30 Why It Matters
Recognize essential concepts in methods of visual analysis (course level learning objective)
Contexts are the circumstances and background that form the setting for any kind of communication, including art, and the interpretation of its meaning(s). All artworks exist in multiple contexts. Considering different contexts can form analytical lenses through which to view and interpret an artwork.
An example of the first and most basic level of context is the time and place an artwork was created. A less discussed, but equally important, context is how or where we encounter an artwork, and how that affects our interpretation. This is part of the viewer context. Consider this photograph taken during the Spanish Civil War, The Falling Soldier, by highly regarded documentary photographer Robert Capa.
From its first release it was provocative, because it was assumed to be the first photograph of someone being shot at the moment of the bullet’s impact and possibly the moment of death. Its authenticity continues to be hotly debated. When the photo was first seen in the European magazine Vu in 1936, it was accompanied by other photographs depicting the suffering of people during the Spanish Civil War. However, when LIFE magazine reprinted it in 1937 for an American audience, it was part of a two-page magazine spread adjacent to an ad for Vitalis, a men’s hair product. How might this odd juxtaposition have affected the way American audiences interpreted the photo’s meaning compared with their European counterparts?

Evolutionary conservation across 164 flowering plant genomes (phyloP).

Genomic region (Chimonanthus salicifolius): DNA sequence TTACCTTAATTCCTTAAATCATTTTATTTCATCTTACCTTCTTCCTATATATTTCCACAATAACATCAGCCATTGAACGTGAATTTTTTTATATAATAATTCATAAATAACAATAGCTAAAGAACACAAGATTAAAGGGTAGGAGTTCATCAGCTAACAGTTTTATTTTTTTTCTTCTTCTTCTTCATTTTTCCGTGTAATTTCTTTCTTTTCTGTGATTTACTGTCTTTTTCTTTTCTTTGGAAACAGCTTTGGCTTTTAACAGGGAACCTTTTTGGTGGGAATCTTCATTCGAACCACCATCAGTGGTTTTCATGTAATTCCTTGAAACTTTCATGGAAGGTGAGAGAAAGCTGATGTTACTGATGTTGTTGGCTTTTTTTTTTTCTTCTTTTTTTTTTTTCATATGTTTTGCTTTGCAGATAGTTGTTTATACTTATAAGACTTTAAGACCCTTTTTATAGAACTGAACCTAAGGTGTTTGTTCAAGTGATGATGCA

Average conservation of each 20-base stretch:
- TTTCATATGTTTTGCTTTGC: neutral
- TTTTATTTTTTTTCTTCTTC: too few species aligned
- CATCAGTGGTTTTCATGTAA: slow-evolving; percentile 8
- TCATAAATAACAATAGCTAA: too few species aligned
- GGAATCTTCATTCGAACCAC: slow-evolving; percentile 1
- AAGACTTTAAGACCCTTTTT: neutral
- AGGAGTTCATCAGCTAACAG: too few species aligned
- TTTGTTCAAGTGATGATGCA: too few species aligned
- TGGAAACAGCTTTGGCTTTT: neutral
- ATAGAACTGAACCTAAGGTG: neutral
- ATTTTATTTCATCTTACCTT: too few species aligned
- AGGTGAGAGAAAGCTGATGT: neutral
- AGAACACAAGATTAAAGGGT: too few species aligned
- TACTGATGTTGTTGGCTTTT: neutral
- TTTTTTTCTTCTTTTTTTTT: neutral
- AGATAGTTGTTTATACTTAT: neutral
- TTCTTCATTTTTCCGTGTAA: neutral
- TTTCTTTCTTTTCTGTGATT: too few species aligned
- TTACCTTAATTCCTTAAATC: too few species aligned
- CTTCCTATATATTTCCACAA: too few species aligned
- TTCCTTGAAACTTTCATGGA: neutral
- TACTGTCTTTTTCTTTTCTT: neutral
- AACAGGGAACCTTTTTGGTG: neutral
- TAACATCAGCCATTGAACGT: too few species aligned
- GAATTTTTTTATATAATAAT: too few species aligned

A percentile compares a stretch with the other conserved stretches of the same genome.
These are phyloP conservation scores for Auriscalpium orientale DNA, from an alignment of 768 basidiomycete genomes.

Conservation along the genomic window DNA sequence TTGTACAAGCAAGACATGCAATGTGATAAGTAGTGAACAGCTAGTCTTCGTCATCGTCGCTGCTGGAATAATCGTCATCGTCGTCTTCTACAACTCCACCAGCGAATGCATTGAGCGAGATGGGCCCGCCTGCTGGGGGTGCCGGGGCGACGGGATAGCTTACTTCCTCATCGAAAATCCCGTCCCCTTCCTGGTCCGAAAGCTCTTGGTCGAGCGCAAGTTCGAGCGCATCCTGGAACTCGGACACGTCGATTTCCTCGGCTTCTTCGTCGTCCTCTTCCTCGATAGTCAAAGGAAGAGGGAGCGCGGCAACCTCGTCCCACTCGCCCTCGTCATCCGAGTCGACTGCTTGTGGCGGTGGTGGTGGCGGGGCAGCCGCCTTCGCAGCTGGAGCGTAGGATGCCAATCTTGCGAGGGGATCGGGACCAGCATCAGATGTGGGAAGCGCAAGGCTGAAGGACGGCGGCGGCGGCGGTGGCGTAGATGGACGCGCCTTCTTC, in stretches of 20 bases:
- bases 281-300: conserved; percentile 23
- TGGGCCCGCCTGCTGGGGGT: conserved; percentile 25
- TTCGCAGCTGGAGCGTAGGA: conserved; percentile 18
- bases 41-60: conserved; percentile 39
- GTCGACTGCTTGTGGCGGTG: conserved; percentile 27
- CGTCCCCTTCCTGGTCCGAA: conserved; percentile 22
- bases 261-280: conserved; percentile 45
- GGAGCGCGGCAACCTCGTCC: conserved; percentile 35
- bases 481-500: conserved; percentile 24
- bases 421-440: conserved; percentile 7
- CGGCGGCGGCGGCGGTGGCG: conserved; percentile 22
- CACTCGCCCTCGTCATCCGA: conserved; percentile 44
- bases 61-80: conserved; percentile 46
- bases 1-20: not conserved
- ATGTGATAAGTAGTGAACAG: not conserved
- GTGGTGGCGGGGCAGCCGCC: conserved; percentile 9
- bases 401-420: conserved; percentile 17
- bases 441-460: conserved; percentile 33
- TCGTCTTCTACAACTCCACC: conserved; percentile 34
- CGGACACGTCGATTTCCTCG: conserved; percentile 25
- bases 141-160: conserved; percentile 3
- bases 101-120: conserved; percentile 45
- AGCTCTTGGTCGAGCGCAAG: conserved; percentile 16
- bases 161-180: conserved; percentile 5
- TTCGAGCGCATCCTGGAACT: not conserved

In this module you’ll learn more about context and perspective and their role in the interpretation of art.
Module Learning Outcomes
- Define 3 basic types of perspective and how they impact interpretations of an artwork
- Recognize different types of context and how contextual information can broaden our understanding of art
- Recognize and describe six different critical modalities that art critics use to analyze and interpret artwork
- Analyze and discuss artwork in relation to two different cultures; explain how those two cultures are linked from a wider, global perspective
- Recognize what a symbol is and differentiate how semiotics and iconography are used to decipher symbols in artwork and other types of visual culture
How to Study for the Performance Assessment (PA)
The PA for this module involves answering short essay questions that are designed to test your understanding of the Learning Outcomes for this module. Read through the performance assessment for this module BEFORE you begin the module content. I suggest printing it out, or making notes on the keywords/concepts in each PA question. A concept example is: contextual information. In the first PA question, you need to be able to discern what contextual information is to successfully answer the question. Use what you noted on the PA as a study guide. As you read through the module content, take notes on the subjects or anything that you find relevant to the PA questions. Be sure to document the page or place in the content where you found each note, in case you need to return to that content, or need to ask me a specific question citing module content. Once you are ready to complete the PA, you will have these notes to help you answer the questions thoughtfully.
OK, let’s get started!